Jan C. Vermeiren
Unit of Sustainable Development and Environment, Organization of American States
Note: This paper was originally presented at the Caribbean Session of the 1993 National Hurricane Conference, held in Orlando, Florida, 13 April 1993.
Natural disasters pose a growing threat to the development strategies of Caribbean countries by destroying infrastructure and productive capacity, interrupting economic activity, and creating irreversible changes in the natural resource base. With increasing frequency, countries in the region are facing situations in which scarce resources that were earmarked for development projects have to be diverted to relief and reconstruction following disasters, thus setting back economic growth.
Disasters also directly impact on the foreign exchange earnings capacity of a country, at a time when extra resources are needed to finance imports of food, energy, and inputs for the agricultural and manufacturing sectors. If sustainable development is to be achieved in the Caribbean region, countries will have to take effective measures to reduce their vulnerability to natural disasters.
The underwriting losses suffered by Caribbean property insurers in the aftermath of the recent hurricanes have reduced the availability and increased the cost of reinsurance. This in turn has led to a defensive reaction on the part of insurance companies and agents in the region, who are advising their clients that hurricane coverage will not be as readily available as before, and that, when available, costs will be higher, and property owners will have to bear a larger share of the risk.
As a consequence, property insurance, the traditional mechanism for reducing economic risk from catastrophic events, is no longer as available or affordable as in the past. This development is now forcing property owners and developers to seriously look at other mechanisms to minimize the consequences of natural disasters. Time has come to practice disaster loss reduction in a systematic way, as an integral part of ongoing development planning and investment.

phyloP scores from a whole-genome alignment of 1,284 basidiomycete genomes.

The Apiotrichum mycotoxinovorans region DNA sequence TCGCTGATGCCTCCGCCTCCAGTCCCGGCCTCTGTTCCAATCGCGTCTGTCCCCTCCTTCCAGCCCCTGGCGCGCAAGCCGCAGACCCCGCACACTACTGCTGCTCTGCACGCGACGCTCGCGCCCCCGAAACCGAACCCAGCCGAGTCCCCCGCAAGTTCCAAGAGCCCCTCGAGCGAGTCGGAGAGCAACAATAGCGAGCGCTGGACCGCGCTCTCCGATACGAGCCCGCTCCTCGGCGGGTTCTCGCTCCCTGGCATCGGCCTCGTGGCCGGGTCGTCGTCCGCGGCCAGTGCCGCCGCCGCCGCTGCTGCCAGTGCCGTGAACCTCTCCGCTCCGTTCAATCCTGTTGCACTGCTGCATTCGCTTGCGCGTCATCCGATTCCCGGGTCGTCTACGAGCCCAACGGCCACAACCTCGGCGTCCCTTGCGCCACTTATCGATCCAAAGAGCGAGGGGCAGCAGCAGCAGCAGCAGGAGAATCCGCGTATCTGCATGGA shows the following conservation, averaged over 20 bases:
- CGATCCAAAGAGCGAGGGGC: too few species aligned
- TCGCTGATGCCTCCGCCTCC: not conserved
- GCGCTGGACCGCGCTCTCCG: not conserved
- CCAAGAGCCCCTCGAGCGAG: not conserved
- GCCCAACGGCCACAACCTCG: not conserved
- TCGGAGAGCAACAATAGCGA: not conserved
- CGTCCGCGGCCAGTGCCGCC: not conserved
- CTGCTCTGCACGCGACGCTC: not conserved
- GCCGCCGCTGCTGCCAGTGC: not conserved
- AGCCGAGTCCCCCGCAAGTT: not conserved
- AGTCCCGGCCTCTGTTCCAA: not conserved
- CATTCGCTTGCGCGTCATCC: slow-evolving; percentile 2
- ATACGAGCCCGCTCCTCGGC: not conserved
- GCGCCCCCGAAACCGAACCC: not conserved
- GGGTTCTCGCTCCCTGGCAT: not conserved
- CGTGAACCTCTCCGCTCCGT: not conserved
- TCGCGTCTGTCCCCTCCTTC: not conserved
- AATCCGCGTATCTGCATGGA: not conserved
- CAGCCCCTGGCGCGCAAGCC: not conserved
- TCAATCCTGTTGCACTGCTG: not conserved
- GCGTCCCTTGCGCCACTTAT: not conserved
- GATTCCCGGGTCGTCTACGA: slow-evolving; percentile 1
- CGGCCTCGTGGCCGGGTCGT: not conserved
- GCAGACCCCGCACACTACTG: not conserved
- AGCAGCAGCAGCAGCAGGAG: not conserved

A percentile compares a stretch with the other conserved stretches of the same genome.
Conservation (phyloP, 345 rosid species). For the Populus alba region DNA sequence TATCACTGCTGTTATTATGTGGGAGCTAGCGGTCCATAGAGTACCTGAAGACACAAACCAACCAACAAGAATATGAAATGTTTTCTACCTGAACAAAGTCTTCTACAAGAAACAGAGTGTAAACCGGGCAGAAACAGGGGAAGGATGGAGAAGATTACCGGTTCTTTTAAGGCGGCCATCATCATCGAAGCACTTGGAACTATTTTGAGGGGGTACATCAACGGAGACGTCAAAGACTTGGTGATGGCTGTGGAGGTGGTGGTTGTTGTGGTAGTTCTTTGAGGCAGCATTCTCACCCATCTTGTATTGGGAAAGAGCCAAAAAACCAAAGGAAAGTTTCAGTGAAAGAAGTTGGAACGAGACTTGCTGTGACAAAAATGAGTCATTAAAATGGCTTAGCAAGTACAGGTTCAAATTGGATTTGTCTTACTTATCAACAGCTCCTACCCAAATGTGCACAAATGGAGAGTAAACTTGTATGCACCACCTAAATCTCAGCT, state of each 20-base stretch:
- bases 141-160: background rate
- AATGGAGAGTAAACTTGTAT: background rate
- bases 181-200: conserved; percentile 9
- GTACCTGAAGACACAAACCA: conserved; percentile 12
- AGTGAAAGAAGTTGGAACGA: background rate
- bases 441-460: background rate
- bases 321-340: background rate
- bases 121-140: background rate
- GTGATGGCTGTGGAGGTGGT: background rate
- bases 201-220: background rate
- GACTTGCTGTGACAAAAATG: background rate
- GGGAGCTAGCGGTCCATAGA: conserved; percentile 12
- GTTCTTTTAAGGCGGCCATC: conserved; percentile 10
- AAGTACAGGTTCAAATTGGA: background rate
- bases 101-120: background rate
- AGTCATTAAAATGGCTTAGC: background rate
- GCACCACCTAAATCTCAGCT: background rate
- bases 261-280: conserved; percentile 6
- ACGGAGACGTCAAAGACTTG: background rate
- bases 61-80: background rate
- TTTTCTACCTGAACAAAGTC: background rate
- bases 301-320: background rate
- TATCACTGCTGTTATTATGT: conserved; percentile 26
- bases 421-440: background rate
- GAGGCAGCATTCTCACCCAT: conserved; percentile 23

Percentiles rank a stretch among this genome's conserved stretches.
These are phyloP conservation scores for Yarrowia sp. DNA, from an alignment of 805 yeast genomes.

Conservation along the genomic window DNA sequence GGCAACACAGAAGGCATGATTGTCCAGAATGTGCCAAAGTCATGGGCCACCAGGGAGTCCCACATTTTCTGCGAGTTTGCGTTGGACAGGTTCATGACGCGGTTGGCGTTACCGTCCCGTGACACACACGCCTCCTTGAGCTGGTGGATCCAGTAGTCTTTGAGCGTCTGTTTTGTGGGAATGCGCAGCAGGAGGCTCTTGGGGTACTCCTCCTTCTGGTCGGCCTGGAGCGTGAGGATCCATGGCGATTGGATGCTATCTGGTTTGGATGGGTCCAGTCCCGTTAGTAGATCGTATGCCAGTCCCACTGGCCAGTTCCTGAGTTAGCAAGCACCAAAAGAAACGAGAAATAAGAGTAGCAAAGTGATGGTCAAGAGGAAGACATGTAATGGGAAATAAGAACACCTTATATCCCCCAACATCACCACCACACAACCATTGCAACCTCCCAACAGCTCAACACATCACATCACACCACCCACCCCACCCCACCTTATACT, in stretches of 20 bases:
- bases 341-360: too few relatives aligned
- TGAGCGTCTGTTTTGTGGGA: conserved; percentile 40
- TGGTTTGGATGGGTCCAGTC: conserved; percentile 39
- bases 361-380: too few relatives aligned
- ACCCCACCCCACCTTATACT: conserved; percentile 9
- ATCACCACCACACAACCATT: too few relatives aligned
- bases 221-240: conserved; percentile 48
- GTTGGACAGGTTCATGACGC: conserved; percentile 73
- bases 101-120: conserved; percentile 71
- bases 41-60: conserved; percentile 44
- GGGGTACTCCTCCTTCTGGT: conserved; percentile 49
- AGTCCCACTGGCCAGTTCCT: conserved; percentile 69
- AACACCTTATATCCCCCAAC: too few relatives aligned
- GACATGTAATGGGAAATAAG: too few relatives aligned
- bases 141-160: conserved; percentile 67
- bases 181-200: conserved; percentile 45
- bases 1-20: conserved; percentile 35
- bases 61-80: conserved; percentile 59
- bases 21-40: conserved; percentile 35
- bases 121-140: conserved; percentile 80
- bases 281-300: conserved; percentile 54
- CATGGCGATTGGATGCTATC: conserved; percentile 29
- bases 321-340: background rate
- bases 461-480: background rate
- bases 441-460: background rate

To embark on a systematic campaign of disaster risk reduction, be it in existing development or in designing new development, planners, developers and property owners first of all need access to information on vulnerability reduction measures and their implementation, and secondly, they need to present convincing economic justification for the required investments in vulnerability reduction.
The research community has produced a vast body of knowledge on structural and non-structural mitigation measures designed to prevent or reduce the impact of natural disasters. The problem is that this information remains to a large extent within the domain of the research community and its scientific papers.
The challenge consists in translating this information into a format that can be understood by the development community, and in disseminating it to property owners, developers, and government planners.
Economic Analysis of Investments in Vulnerability Reduction
In the public as well as private sectors, long term hazard mitigation and vulnerability reduction quite often have to compete for scarce investment resources with other development initiatives addressing basic infrastructure, production and employment needs.
The benefits of long-term hazard mitigation go beyond economics, as the reduction in vulnerability to disasters contributes to individual security, social stability and sustainable development. Nevertheless, economic arguments built on a sound benefit-cost analysis are essential when one has to defend the use of scarce resources for investment in mitigation.
Few case studies on benefit-cost analysis of investment in vulnerability have been documented. Such studies are urgently needed to serve as models for better articulation of the benefits of investing in mitigation, and for more accurate estimates of the costs of alternative mitigation options.